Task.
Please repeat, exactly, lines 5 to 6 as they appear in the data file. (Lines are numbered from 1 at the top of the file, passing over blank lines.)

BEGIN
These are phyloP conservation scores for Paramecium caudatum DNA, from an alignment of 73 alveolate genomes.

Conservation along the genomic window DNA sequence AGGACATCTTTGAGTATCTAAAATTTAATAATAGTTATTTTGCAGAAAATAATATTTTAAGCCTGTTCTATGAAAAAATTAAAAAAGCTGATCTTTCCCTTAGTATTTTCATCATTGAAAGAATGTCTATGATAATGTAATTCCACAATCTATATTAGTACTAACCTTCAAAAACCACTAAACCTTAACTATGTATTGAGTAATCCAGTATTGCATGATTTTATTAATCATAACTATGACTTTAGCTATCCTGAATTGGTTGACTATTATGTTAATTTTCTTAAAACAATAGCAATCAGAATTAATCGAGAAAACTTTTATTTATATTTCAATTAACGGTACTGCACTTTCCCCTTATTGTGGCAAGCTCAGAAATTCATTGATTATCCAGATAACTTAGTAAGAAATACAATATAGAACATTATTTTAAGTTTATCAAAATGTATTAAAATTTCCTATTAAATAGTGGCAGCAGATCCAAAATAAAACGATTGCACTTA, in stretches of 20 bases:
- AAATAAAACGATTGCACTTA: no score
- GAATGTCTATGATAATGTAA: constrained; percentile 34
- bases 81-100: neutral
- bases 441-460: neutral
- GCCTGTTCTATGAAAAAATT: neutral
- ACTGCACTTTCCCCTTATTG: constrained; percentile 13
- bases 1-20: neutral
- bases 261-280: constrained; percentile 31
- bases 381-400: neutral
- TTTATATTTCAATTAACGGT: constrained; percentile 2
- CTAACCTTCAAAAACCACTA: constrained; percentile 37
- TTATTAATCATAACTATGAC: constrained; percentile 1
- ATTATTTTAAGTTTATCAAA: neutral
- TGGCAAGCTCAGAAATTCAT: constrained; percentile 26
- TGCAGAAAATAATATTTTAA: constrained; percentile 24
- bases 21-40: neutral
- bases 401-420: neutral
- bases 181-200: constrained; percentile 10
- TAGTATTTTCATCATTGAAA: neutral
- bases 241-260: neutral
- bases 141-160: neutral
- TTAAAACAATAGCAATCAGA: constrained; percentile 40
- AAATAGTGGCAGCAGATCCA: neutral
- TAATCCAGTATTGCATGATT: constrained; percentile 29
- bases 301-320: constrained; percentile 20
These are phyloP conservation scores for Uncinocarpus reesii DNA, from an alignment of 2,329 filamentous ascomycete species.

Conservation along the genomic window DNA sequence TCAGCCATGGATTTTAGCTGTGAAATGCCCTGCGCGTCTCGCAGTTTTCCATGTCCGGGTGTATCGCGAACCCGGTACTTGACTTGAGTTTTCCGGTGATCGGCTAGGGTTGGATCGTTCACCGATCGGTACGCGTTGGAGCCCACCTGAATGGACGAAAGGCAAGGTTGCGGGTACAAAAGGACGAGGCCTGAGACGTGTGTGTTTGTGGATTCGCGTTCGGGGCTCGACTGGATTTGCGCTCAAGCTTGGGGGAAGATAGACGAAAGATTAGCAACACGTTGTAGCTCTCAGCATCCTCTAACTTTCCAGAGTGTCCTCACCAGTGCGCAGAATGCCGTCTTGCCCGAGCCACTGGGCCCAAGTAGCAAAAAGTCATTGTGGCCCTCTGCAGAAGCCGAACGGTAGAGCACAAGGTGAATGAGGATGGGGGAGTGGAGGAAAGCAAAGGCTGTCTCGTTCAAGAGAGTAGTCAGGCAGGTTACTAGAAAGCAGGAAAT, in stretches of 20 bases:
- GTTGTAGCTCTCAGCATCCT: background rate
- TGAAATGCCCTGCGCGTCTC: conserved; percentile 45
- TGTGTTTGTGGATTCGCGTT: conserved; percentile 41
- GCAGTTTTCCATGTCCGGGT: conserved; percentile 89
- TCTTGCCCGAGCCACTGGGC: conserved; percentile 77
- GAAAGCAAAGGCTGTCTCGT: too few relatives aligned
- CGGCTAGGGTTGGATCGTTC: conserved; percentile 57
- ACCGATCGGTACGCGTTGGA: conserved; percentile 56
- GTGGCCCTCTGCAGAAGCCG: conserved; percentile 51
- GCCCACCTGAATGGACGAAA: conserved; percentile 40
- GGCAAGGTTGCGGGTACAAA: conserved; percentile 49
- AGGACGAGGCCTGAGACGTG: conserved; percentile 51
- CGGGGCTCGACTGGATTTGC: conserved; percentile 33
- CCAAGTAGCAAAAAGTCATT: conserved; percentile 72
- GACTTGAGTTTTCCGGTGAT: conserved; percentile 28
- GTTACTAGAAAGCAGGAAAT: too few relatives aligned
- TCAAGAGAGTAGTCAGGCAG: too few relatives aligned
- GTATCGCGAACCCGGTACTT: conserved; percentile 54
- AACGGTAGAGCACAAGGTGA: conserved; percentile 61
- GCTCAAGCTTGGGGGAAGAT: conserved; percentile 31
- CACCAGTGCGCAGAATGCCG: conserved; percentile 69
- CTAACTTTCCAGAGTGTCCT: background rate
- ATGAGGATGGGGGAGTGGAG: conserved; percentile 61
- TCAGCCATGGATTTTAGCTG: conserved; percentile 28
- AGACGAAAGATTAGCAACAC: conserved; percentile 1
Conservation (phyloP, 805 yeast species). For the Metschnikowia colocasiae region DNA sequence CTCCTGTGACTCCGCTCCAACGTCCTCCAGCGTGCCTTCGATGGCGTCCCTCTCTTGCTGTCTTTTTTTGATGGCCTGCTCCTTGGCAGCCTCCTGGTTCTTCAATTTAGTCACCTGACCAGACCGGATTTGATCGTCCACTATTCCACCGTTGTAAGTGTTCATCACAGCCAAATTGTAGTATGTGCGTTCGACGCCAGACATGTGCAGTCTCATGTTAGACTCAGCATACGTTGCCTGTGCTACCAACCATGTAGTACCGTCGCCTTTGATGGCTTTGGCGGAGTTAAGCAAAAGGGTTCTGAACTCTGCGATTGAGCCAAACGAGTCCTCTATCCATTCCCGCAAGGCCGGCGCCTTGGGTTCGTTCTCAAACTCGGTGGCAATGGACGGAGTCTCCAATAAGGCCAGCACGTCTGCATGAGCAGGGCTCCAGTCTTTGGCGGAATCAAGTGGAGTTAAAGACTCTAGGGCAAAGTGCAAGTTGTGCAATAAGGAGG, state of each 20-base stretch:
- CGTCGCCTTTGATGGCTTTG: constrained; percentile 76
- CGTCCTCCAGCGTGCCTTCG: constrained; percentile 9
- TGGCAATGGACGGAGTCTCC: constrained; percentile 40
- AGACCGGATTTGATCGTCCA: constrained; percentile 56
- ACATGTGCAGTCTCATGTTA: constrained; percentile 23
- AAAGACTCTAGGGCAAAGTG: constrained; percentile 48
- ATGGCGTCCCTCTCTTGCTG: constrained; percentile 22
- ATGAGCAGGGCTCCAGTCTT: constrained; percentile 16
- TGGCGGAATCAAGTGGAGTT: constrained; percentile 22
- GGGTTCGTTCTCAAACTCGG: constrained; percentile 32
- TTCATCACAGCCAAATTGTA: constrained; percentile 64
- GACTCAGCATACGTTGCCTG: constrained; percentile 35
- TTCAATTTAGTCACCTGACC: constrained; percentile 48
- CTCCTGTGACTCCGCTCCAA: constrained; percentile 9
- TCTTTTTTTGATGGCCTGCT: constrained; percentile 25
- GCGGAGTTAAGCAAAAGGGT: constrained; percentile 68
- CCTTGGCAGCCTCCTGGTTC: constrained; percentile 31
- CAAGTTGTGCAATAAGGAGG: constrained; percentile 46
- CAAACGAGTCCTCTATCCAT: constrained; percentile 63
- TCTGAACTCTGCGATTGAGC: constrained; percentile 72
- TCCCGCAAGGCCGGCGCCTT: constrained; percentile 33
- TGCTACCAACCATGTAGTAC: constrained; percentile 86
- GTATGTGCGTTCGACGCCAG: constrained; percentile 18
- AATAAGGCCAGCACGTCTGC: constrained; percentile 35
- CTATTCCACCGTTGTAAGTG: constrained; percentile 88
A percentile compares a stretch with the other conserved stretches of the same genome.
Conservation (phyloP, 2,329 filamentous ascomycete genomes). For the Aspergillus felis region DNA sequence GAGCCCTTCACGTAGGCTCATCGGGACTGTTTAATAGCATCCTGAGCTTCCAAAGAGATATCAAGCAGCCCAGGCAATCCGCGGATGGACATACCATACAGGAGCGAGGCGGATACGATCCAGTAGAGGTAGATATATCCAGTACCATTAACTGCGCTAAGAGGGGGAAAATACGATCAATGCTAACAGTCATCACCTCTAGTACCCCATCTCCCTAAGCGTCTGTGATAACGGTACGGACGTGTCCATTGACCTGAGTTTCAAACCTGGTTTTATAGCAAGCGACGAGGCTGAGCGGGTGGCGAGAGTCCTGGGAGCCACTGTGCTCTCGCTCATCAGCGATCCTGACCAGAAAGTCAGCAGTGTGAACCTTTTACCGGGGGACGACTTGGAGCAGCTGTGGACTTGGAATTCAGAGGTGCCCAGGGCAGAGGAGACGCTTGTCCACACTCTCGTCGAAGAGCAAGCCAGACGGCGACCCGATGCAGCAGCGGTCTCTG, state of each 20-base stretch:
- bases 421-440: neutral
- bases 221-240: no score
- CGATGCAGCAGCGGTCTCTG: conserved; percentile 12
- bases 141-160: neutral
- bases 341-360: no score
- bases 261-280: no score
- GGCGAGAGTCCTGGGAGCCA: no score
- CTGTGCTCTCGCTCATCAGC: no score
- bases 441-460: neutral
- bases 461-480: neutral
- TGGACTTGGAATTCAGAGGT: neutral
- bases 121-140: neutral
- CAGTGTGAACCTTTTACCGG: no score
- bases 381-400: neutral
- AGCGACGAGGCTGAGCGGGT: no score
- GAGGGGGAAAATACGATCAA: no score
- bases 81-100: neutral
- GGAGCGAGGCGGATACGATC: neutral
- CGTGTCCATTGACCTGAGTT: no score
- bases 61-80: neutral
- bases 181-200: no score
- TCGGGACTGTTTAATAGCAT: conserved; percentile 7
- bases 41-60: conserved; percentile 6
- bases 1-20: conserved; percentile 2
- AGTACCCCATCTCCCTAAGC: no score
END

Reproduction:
- bases 81-100: neutral
- bases 441-460: neutral